Gourds are a fun sign that fall has arrived! They come in all shapes, sizes and colors. If you would like to use some for decorating here are some steps to preserve them.
FIRST determine how the gourd will actually be used. If they are for decorative use only just until Christmas decorating time, then just go through step 2. If you want to keep them longer or use them for art projects then continue on to steps 3 and 4.
1 – Gourds should be picked when the fruit are fully mature. At maturity, the stem attached to the fruit begins to dry and turn brown. Cut the gourds from the vines with a hand shears, leaving a few inches of stem attached to the fruit. Handle the gourds carefully as the skin is susceptible to bruising or scratching.
2 – Gently wash the gourds in soapy water and rinse in a solution of water and chlorine bleach. This should destroy decay organisms which could lead to fruit rot. Gently dry each gourd with a soft cloth.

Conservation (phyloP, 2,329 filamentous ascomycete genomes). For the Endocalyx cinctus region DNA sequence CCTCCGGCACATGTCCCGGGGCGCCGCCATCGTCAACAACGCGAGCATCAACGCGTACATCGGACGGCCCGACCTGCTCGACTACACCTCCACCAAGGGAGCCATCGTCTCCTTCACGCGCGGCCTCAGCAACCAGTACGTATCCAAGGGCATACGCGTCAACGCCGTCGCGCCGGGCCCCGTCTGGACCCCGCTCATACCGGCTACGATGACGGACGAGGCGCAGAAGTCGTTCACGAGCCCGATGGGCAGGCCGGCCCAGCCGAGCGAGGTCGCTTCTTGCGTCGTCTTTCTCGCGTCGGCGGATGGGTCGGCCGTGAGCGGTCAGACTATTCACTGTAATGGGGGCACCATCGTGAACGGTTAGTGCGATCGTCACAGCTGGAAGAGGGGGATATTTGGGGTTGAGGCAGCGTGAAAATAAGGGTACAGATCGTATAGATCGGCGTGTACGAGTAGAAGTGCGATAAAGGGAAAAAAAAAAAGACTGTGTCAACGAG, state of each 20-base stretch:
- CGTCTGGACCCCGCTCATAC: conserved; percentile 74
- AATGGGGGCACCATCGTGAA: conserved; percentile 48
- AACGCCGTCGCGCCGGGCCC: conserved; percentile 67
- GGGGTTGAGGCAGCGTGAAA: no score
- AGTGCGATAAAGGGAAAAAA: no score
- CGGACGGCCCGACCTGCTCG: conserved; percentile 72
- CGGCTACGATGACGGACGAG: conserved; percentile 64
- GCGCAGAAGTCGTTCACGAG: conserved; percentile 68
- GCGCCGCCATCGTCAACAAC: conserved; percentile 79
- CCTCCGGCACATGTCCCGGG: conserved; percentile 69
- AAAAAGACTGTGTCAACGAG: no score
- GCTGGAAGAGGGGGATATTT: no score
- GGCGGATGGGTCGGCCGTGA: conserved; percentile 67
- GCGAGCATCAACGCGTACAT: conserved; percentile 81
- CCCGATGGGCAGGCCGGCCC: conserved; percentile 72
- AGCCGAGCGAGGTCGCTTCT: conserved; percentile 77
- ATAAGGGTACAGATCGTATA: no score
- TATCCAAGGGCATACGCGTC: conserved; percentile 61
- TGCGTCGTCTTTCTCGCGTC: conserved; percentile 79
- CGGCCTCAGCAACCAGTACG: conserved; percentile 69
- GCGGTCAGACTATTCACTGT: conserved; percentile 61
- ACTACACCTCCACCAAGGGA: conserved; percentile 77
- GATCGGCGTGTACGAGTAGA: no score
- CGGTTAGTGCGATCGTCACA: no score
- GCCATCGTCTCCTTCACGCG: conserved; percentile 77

3 – Dry the gourds by spreading them on several layers of newspaper in a warm, well-ventilated place such as a porch, garage or shed. Place the gourds in a single layer, spacing them so that they don’t touch one another. Avoid sunny areas as colors may fade. Rotate them every 2 or 3 days, gently wiping with a dry cloth to remove moisture. Promptly remove any which begin to rot.
4 – Drying or curing may take up to several weeks. To hasten drying of large decorative gourds, small holes may be made in the bottom of the fruit with an ice pick or nail. The gourds will feel lighter in weight, and the seeds will rattle when the gourds are fully dry.
Once cured, the gourds may be used in their natural state. The complete drying of gourds may cause them to lose the bright colors. They may also be painted, waxed, shellacked or varnished for crafts.